Happy Now?, Katherine Shonk's first novel, came out in hardcover in the spring of 2010 and in paperback a year later. Though it received glowing reviews in the New York Times and Publishers Weekly, among other places, it didn't get nearly the attention it deserved. True, it was a physically small book, and rather than striving for grand Great American Novel-worthy themes, it concerned itself with domestic details: a few weeks in the life of Claire Kessler, a Chicago artist, after her husband, Jay, jumped off the balcony of a downtown apartment building on Valentine's Day. But still—Happy Now? should have been celebrated! It should have topped best-seller lists. People should have been reading it on the train and in coffee shops, displaying it prominently as a sign of discriminating literary taste.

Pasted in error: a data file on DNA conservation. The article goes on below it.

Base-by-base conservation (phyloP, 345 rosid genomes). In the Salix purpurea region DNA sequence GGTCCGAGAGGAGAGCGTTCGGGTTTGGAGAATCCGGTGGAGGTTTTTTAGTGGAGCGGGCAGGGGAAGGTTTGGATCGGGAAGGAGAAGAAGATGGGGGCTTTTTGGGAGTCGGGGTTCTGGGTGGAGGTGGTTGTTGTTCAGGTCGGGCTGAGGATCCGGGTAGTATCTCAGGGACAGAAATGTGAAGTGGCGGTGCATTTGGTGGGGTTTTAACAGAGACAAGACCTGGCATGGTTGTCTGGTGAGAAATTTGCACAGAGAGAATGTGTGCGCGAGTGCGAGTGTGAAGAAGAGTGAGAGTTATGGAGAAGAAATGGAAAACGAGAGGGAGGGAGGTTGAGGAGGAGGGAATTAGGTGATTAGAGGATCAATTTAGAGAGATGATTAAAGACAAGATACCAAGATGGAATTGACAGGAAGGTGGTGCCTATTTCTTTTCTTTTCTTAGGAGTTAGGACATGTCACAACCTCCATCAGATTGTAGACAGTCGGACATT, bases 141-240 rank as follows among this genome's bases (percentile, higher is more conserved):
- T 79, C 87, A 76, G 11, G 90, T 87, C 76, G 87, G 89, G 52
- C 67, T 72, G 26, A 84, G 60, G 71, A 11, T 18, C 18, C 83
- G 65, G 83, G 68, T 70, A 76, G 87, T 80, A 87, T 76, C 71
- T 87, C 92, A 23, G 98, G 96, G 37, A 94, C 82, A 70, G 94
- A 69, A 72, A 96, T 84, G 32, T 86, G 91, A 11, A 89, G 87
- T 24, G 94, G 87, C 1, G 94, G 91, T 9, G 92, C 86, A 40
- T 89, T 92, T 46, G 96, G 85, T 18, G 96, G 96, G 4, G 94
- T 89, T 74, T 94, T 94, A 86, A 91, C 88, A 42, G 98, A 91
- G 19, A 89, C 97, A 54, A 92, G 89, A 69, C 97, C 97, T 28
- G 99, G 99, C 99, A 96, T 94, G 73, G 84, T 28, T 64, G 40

Because what Shonk accomplished is nearly miraculous: she took material that could have been painfully maudlin and instead created one of the most honest and bitingly funny portraits of grief in contemporary fiction without, as many writers might (and have), resorting to broad farce or easy, cathartic hugs. (In the book's longest-running joke, Jay leaves Claire not a mere suicide note but a multipart suicide binder.) We know, just by living, that love doesn't cure all psychic wounds and marriage doesn't guarantee a happy ending, but how often do you see that in a book, especially one as intelligent and precisely detailed and, yes, funny as this one?